It hit me as we were driving east on the Kingston-Rhinecliff bridge. It’s a stunning view of the Catskill mountains from the apex of the bridge, which is distracting because the bridge is not only narrow, but high up above the Hudson River. You may have a hard time keeping an eye on the road instead of the mountains which command your eyes as they solidly sit northwest in the view. The mountains turn that indigo color in the distance. It makes me think of purple mountains majesty–truly the definition of the phrase. I used to take this drive every day for years, and it never got old. It would often remind me of how beautiful the area I lived in was. How grateful I was for it.
There was more to it than the view, though. My son and I had spent the day visiting a library in Hudson, and on the way home we stopped at a farm stand that had a sign out that said “grape picking.” There are numerous signs for apple picking in these parts, but not too many for grape picking, and I had made a note of it on our way up. The weather was tempestuous that day, monstrous gray clouds, showers coming and going, varying in intensity. I had to change the timing of the windshield wipers constantly. However, it seemed to stop as we rolled into the grass lot of a barn that two men stood outside of, waiting for prospective pickers. We got a box and a pair of snippers, and the owner pointed out the field down the road by a tall willow tree. He told me to pile my box up high as this was the last weekend for picking. What kind of grapes, I asked. Concords, he said, with a slightly incredulous tone that said do you have to ask?
We drove in and parked on the slight hill next to the neat rows of grapes. The vines were held up with wires attached to large old stumps in the ground that were obviously there for a long, long time. My son and I ran to the top of the hill they were situated on–he for the excavator perched there, and me for the view of the Catskills. Dutchess county has incredible views of the Catskills, and this was no exception, even shrouded in clouds and mist. The wind was coldish, and wet, and I got to work looking for grapes as he dawdled and ate his fill of grapes. I walked down the long rows, only hitting the bounty as I got to the end. Many were dried out, but still they were there: fat and purple, dusted with a white bloom–similar to the color of the mountains–the scent rising out of the leaves. I ate a couple, the flesh so sweet and the skin with a bit of tannic bite. Concord grapes have so much texture–the tight yet globby flesh, the slip skin that jumps off, the large seeds that don’t want to leave the center until your tongue pries them and spits them out.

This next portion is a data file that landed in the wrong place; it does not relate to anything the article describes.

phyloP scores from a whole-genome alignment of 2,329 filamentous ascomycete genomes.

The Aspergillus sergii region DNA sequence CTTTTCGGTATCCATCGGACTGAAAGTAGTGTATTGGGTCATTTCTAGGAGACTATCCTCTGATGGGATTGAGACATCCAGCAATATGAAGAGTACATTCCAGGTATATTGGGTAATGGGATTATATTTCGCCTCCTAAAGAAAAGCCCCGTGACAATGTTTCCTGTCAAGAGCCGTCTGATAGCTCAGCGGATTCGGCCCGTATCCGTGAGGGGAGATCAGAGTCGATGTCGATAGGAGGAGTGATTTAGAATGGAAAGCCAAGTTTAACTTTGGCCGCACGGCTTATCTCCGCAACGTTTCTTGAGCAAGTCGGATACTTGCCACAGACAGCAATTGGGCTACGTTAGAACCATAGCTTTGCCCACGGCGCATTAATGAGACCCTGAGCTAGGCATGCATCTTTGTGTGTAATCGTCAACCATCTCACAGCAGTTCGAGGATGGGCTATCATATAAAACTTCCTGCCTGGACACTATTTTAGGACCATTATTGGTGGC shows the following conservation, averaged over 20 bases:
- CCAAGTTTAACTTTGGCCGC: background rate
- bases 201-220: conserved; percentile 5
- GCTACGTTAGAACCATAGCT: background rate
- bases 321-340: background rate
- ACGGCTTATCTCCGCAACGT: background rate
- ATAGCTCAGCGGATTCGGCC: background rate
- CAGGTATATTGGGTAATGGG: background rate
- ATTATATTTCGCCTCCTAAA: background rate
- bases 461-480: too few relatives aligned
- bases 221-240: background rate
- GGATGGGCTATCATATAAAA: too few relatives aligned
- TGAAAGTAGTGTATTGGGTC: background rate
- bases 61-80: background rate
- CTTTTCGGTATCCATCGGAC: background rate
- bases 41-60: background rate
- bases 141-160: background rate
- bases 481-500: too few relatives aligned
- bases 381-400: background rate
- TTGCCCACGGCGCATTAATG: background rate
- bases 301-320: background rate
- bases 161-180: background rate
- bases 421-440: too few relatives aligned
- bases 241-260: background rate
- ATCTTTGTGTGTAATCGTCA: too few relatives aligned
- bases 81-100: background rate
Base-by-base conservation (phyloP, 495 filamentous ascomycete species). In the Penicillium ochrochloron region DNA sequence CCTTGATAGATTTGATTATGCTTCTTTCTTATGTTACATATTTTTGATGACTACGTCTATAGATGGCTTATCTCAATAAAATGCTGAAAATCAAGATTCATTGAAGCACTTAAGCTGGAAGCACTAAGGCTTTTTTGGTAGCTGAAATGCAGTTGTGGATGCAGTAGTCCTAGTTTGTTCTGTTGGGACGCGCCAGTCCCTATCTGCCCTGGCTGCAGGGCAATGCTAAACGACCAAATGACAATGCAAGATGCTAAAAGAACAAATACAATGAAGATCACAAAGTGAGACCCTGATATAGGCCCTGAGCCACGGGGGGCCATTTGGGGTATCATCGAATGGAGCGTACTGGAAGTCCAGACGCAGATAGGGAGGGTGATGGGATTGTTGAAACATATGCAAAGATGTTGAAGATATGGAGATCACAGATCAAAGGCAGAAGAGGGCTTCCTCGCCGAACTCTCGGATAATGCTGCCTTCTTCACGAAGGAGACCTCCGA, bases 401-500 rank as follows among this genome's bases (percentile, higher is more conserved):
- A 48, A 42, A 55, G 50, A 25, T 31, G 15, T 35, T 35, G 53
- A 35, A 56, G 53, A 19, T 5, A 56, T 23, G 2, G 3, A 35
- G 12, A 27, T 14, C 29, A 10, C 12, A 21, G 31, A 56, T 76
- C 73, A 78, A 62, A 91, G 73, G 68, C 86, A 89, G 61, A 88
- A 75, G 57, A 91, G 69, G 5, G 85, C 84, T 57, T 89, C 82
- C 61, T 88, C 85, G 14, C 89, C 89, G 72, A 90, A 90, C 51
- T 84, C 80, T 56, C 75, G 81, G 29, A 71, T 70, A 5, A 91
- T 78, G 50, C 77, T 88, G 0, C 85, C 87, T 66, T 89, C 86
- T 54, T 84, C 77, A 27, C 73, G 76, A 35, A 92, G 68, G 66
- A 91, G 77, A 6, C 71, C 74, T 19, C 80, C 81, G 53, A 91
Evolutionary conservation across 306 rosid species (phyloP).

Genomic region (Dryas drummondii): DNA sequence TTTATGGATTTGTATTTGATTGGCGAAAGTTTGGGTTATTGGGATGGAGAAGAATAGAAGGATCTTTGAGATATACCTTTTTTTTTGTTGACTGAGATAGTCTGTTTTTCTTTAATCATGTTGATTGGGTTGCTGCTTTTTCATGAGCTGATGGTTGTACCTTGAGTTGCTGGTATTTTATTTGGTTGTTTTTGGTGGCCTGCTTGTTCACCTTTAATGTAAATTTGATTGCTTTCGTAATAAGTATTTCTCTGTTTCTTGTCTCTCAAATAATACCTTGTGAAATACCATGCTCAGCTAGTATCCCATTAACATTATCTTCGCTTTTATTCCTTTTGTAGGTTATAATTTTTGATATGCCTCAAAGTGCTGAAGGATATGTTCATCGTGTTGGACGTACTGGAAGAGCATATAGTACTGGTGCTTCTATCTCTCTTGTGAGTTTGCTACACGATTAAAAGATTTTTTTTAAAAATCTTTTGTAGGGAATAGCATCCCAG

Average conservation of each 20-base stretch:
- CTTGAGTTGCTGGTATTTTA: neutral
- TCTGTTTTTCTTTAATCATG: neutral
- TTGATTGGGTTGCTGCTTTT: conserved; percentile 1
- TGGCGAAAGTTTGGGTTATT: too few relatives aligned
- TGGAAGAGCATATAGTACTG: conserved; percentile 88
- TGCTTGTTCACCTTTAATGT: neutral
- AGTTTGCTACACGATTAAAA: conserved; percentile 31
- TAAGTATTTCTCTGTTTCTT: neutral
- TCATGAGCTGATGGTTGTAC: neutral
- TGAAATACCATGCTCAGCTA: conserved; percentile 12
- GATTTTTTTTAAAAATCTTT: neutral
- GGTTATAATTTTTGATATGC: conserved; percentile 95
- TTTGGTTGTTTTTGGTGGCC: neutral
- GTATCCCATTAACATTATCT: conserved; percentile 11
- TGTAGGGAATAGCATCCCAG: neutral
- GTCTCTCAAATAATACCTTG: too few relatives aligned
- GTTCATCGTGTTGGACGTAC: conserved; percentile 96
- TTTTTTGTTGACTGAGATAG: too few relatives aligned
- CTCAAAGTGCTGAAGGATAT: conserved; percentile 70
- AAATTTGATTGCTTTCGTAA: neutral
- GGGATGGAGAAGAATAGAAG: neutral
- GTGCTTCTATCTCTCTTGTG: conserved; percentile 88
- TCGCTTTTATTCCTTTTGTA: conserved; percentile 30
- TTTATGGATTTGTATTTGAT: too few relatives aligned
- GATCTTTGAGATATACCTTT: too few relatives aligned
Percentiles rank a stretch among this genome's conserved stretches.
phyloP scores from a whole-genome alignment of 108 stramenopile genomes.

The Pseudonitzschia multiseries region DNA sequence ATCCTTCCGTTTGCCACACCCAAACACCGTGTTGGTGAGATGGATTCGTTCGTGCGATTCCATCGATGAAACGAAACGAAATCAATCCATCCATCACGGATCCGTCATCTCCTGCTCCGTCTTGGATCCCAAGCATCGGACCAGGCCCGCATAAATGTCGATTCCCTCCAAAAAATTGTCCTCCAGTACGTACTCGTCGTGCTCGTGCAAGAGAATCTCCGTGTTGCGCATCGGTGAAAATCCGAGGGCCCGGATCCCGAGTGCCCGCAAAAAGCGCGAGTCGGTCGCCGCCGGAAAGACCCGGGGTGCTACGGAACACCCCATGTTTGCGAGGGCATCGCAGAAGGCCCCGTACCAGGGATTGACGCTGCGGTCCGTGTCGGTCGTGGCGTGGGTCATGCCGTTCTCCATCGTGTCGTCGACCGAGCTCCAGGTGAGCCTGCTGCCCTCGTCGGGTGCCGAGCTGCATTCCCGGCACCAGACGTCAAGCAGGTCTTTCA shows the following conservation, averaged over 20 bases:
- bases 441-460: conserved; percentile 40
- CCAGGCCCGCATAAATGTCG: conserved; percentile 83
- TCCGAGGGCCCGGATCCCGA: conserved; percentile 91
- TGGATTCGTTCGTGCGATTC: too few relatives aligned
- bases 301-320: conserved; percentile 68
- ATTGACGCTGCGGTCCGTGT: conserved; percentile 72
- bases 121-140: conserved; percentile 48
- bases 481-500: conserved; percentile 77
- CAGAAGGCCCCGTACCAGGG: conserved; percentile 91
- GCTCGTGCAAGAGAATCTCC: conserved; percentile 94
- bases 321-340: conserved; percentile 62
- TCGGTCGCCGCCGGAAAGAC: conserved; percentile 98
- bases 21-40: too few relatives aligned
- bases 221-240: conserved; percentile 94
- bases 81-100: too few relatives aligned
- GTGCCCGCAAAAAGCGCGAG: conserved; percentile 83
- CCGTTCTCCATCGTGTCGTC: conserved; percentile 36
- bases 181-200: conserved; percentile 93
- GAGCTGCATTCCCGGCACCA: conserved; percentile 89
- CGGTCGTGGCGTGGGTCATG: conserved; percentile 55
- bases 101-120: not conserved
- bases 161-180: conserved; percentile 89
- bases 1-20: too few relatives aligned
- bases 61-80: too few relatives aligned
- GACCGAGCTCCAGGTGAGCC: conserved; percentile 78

I filled up a 1/2 bushel box, which is about 20 pounds. I wanted a full bushel, but knew better of the work that would require. We didn’t stay long, and the man at the stand was surprised when I returned. You filled your box already? he asked. We chatted in the shed while I gave him a twenty, and he returned four dollars back to me. He told me his family’s story; how his grandparents moved up here from Yonkers. How his grandmother was sent to live here, and she cried for ten years living in this country so far from everything she knew. We laughed, but I can imagine how terrible it must have been in those days for a twenty year old woman to be transplanted to the harsh countryside. Farm wives did not have it easy. “She used to glean the grape vines at the end of the season, and can all them,” he said, “jams, jellies, you name it.”
Now there was a box of grapes in the backseat as we drove off, and it began to fill the car with its sweet and fruity scent as we drove home, dodging fat drops of rain. I stopped at another stand and picked up both celery root with its greens, and celery, thin and spindly with lots of greens–both of which when bought fresh and local are loaded with flavor, and added a green grassy scent to the smell in the car. A cider donut for my son, and an apple muffin for me that I brought, we started to drive over the bridge and there it was, the stunning view. You reach the peak of the bridge, and because it’s a continuous under-deck truss bridge, there is nothing above it, so your field of vision is unblemished by beams. You are 152 feet above the river, and the vista is pristine.
Suddenly I had that feeling, a moment in time being sealed by several factors: the magnificent view of the purple mountains in the distance, the slight gradations of foliar change in the trees that lined the river’s edge, the smell of the sweet grapes mixed with the grassy note of the celery (which sent its smell all the way from the back of the car), the intimacy of the two of us in the front enjoying a snack after a nice outing. It was all so perfect, and as these moments seem to happen, it was like a puzzle with all the pieces locking in, and it stamped in my brain with a resonance of the perfect moment of fall. The way you want your moments to be, the kind of time stamp your mind craves, those times you want to secure in amber because they hit every note.